It did my heart good to see the toddler interacting with his grandparents and cousins over the holidays and during our visit to Belgium in the fall. While we don’t expect to get to Belgium this year, we can get out to Rockford (and Michigan and Iowa) more often.

8. At least two blog posts/month.

This seems pretty straight forward.

9. Try at least four new recipes/month.

This should be relatively easy as well.

10. Make time for monthly dates.

This is hard but important, especially with a toddler! But we need to make it happen.

This is what maternity leave looks like.

This is what maternity leave looks like.

 

I go back to work on Monday after 3 months at home with my little family. To say that I have mixed feelings is putting it lightly.

I’ve always wanted to have a family, but for a variety of reasons, it didn’t happen in previous relationships. For the last decade, my career was one of those reasons. I could NOT imagine being happy as a stay-at-home parent, and I could NOT imagine giving up the career I’ve worked pretty hard to attain, and I could NOT imagine  (or afford) putting my child in daycare. And so in those relationships, we chose to not have children. That changed with this relationship, obviously.

Family leave in this country is ridiculous in comparison to pretty much any other developed nation, so I feel incredibly grateful to have had as much time as I did: 6 weeks paid, 3 weeks cobbled together from vacation, personal, and holiday time, and 4 weeks unpaid. I kept my benefits during this time, and was able to space out the unpaid weeks so as not to break the bank. We are very fortunate.

But I find myself at the end of my 13 weeks at home with a cooing baby on my lap, wondering how to make it all work. It physically pains me to think about leaving him next week to go to the office. I’ve been crying about it every day for weeks. While it’s been very hard at times, I’ve so enjoyed this time at home with my guys, and I can’t imagine what it’s going to feel like being away from them all day, particularly with the baby growing and changing so quickly.

I haven’t suddenly had a change of heart about being a stay-at-home parent, but I have missed work a lot less than I expected. It’s been a wonderful gift to just turn that part off for a few months. I’ve been checking my email, but haven’t had to really think about it for a long time – which has been good because it’s not like I’ve really been able to think all that much. While I’ve been home, we’ve spent a lot of time talking about what we’d like our future to look like, and where we might go next, and I’m excited about the directions we’ve plotted out together, however far off they may be.

On Monday, there will be a new normal, one that doesn’t allow for extended mornings in pajama pants or cuddled up post-nursing naps. No long walks to the park, or mid-afternoon coffees before a trip to the lake or the zoo with a sleeping baby in the carrier on my chest. It will be hard. But it will be OK.

Charles Richard Fesenmeyer Jr, 1948-2012

On Thursday, I drove to Iowa to bury my uncle. He passed away at home last week.

Unlike my grandpa, I don’t have photos of my uncle to post here. I don’t have affectionate stories about him from my childhood. I’m not traveling through the stages of mourning, as we didn’t really have a relationship to mourn. When I got the news last Thursday, I was – and remain – honestly more upset by my lack of reaction than by any feelings of loss.

I had the unpleasant task of contacting Rich’s Facebook friends to spread the news of his passing. I can think of few less appropriate ways to notify someone of this sort of thing, but we had no other way to reach these people, and no indication of others that he would have wanted us to contact. The responses I received described a man I never knew.

After the brief service on Thursday, the lot of us went out to lunch: my parents and grandma, my mom’s siblings, a cousin, and a few friends. My grandparents’ angel neighbor asked my mom and her siblings about their favorite memories of Rich, and it’s telling that most of them involved conflict, but that they could be told with affection and laughter.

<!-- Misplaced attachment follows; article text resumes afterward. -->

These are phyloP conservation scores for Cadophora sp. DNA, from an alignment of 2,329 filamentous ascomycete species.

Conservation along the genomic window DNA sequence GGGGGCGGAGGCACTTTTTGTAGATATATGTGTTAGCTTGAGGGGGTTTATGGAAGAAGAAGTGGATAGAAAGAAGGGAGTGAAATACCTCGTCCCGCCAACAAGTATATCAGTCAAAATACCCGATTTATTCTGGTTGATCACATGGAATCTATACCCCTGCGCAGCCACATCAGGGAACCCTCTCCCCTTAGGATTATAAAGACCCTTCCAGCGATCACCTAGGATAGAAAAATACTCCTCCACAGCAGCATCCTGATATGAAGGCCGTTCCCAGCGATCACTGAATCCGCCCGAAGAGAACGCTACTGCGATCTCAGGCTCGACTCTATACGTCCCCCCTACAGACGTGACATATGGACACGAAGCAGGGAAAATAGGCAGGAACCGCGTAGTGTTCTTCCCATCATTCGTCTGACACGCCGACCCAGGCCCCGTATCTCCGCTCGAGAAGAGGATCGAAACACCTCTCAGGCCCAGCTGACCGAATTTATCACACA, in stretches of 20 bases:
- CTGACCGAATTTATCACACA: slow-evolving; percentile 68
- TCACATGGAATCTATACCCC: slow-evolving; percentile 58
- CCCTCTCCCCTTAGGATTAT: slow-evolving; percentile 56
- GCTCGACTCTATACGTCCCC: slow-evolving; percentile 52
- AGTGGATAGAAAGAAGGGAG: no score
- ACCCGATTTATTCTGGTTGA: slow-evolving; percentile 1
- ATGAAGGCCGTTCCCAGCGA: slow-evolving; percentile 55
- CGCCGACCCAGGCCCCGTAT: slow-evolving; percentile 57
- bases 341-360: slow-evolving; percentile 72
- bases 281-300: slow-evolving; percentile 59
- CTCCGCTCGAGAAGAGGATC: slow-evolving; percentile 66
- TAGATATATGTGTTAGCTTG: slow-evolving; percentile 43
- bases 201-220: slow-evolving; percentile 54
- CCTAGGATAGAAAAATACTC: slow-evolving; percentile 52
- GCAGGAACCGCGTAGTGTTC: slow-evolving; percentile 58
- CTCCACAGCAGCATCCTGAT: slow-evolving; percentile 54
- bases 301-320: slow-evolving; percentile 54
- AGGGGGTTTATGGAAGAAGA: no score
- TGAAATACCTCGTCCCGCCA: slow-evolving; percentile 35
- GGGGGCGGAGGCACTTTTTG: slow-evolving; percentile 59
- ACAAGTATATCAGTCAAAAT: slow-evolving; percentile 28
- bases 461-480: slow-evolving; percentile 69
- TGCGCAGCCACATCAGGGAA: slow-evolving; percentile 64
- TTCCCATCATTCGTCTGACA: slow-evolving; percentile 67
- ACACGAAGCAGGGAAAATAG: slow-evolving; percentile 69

So this is what I know of my uncle: he was wildly intelligent, and applied this intelligence to the things he was passionate about: astronomy, model trains, cameras, motorcycles, computers. He He hated the military, and gained weight to avoid having to serve in Vietnam. He had a friend who was poet laureate of some South American country, and when his friend received this award, they drank a station wagon full of beer. Until this fall, he held the family record for the half marathon – when I beat his time by several minutes, he reminded me that he had run the race in a storm with an injured plantar fascia. He was difficult and argumentative – as wildly intelligent people often are – resulting in polarized relationships with his family, but deep respect from his friends. He loved cats, and is buried with the ashes of some of his late feline friends. He smoked enough pot in the 70s that he developed an allergy to it. He was proud of me and my siblings, and told his friends that my sister and I were beautiful, though we never heard it from him.

He didn’t believe in God, and would have turned in his grave – or walked out – at the words of compassion and grace meted out by the pastor at the service. Regardless, I hope he’s at peace tonight, wherever he may be.

A Family Photo

There are a few things I want to tell you about, but for now, let me just share this:

IMG_8079

My brother waiting for the arrival of his bride. My parents and grandmother in the late afternoon sun. I was crying when Shane took this photo, and I’m choked up now. I’m so thankful and fortunate.

Fondue!

My brother Mark is getting married in a few weeks, capping off a wedding season that has seen our attendance at or involvement in six weddings, two showers, and one reception since May, all but two of those occurring out of state.

Guests of Honor

In my experience, bridal showers are painful as often as they are enjoyable. My sister and I were determined that the shower we cohosted for Mark and Evonne would be different. First of all, no games – especially no games involving toilet paper. Second, it would be a couples’ shower. And third, there would be good food.

Two kinds of cheese fondue and savory snacks – the acorn squash fondue was the biggest hit and yielded nearly twice what we expected, while the Dubliner fondue separated in the saucepan and never quite came back together.

Acorn Squash Fondue

Savory Snacks

Chocolate fondue, sweets and spiked cider. The chocolate fondue was an unmitigated success, and the pound cake was polished off by the end of Sunday’s breakfast. The cider didn’t survive the evening.

The Full Spread

Sweet Snacks

Laughter and party crashers:

Laughing Shane

Party Snacker

A lovely time was had by all.